Hi Kofi, thanks for taking the time to speak with me! Can you share the story of what led you to found Urban MBA?
Having being homeless at the age of 17, I realised that all my knowledge of life came from sport or books. The understanding of how to set goals came from a book called “Think and Grow Rich” and “The Celestine Prophecy” but at the same time I had learned how to set goals through playing sports, in particular, football.
So I recognised, as an example, being a football player, I knew the pinnacle of football was to represent your country in the World Cup. So everything I was doing at the time, in football, was a short term or mid term goal that would get me to the World Cup so as an example, I needed to be the best in my school, then the best in my district, then get into a football club, etc. These were the benchmarks and timelines towards my World Cup dream.
Putting all of this together made me realise how little I had learned from school and my next desire was to give people the knowledge that I felt I should have gained in a much easier format that they could relate to and understand.
Could you explain what your mission is and how you put that mission into practice?
To create a world where no young person is lost or left behind. Through Urban MBA we empower marginalised and disengaged young adults with the conﬁdence, knowledge and focus to strive for success and independence.
People from marginalised and disadvantaged backgrounds cannot access further education, such as the University of Cambridge and Oxford. The majority of these people who end up at universities all end up with £40,000 - £70,000 worth of debt.
We provide high quality education in a simple format using blended learning techniques and changing information to always be up to date in the same way a commercial organisation would.
So to give you an example, a company like Nike created the “Just Do It” campaign in 1987, it would be of no use to Nike to recreate that same campaign now in exactly the same way as it was in 1987 because it would not be relevant to this time. We feel the education system is too slow and cannot keep up with times. These theories and methods sometimes are 100 years old.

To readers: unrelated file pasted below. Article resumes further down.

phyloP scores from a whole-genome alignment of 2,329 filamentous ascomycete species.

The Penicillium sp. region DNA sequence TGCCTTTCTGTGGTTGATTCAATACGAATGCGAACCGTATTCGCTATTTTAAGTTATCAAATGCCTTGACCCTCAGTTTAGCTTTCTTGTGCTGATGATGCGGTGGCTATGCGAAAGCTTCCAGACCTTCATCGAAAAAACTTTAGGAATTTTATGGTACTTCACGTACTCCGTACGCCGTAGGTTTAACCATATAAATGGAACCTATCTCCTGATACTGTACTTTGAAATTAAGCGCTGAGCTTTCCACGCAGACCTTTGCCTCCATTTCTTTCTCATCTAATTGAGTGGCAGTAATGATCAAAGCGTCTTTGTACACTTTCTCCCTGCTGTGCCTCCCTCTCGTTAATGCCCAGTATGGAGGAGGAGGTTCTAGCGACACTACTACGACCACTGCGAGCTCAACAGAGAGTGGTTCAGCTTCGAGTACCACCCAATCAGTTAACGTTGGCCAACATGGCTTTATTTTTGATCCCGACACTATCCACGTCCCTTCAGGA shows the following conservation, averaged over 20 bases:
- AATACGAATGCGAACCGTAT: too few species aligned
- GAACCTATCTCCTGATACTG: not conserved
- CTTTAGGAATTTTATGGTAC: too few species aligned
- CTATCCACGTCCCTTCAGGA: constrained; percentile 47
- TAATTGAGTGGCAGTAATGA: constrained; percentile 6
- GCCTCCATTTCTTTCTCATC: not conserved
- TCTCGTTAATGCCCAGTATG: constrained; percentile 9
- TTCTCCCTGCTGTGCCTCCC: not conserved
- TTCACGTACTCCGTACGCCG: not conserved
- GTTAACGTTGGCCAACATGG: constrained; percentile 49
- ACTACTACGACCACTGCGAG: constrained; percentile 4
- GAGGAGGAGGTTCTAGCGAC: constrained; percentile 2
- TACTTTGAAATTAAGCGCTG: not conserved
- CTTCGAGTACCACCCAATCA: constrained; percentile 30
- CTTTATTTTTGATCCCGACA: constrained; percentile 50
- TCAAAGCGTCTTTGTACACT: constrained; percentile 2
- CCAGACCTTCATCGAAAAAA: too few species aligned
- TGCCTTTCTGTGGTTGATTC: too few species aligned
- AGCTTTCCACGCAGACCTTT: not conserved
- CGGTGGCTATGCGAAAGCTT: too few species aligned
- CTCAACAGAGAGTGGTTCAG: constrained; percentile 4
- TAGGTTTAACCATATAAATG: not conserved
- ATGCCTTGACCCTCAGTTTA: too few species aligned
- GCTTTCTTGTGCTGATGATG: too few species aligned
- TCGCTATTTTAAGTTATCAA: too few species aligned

So we live and breath our mission by making new and relevant content that talks to this generation and can be updated very quickly and also allow all people from different backgrounds to access this free information that utilises story-telling with blended learning techniques to get them to learn.
Why is it important for coworking spaces to make an active effort to engage with youth and specifically BAME communities?
We are moving into a world that will be dictated by AI and a reduction of what we call “current, traditional job roles”. More people are going to have multiple jobs as self-employed or run their own business. Doing it from home is not the most productive as I found when I became an entrepreneur, I would sleep for the majority of the day and when I started working, most people would be going home. I found that I needed a structured, stable environment to produce my best work. BAME communities and young entrepreneurs from marginalised backgrounds are unaware of even what the word “co-working" means.
A recent term called “The Flat White Economy” describes people who use Starbucks, for example, and co-working spaces are coined as The Flat White Economy due to the excessive ordering of flat white coffee while they work. By 2025, the Flat White Economy will contribute 15.8% of GDP, which will make it the single largest business sector in the UK. Marginalised and deprived backgrounds are not represented in these co-working spaces and the tech centre has no role models from these sectors either. As this grows, we do not want the same situation that has occurred with education which has become elitist and based on how much money you have.
COVID-19 has made this a more important sector to think about and Sadiq Khan said this in a recent interview: “I think we’ve got to accept the fact that there is potentially an existential threat to central London as we know it,” he says. His team is, he says, working on a number of responses to the challenges. “Are there going to be satellite-type offices in outer London because people may not want to work from home but in a co-working space in zone 5 or zone 4?”
What short and long-term effects do you think the pandemic will have on your strategy?
None because our strategy was always about entrepreneurship and better ways of dealing with the issues that come with being an entrepreneur, such as the space you work and the type of way information is delivered to the next generations who have much shorter attention spans.
I do have concerns that as we with water, which we have plenty of and can drink from a tap, it has now become one of the biggest industries and as we go forward, what we take for granted as face-to-face education will become the premium, excluding people from marginalised and deprived backgrounds and forcing them to learn online, which is not the best for this group of people as proven from the pandemic.
Thanks again for your time! Where can our readers find out more about you and Urban MBA online?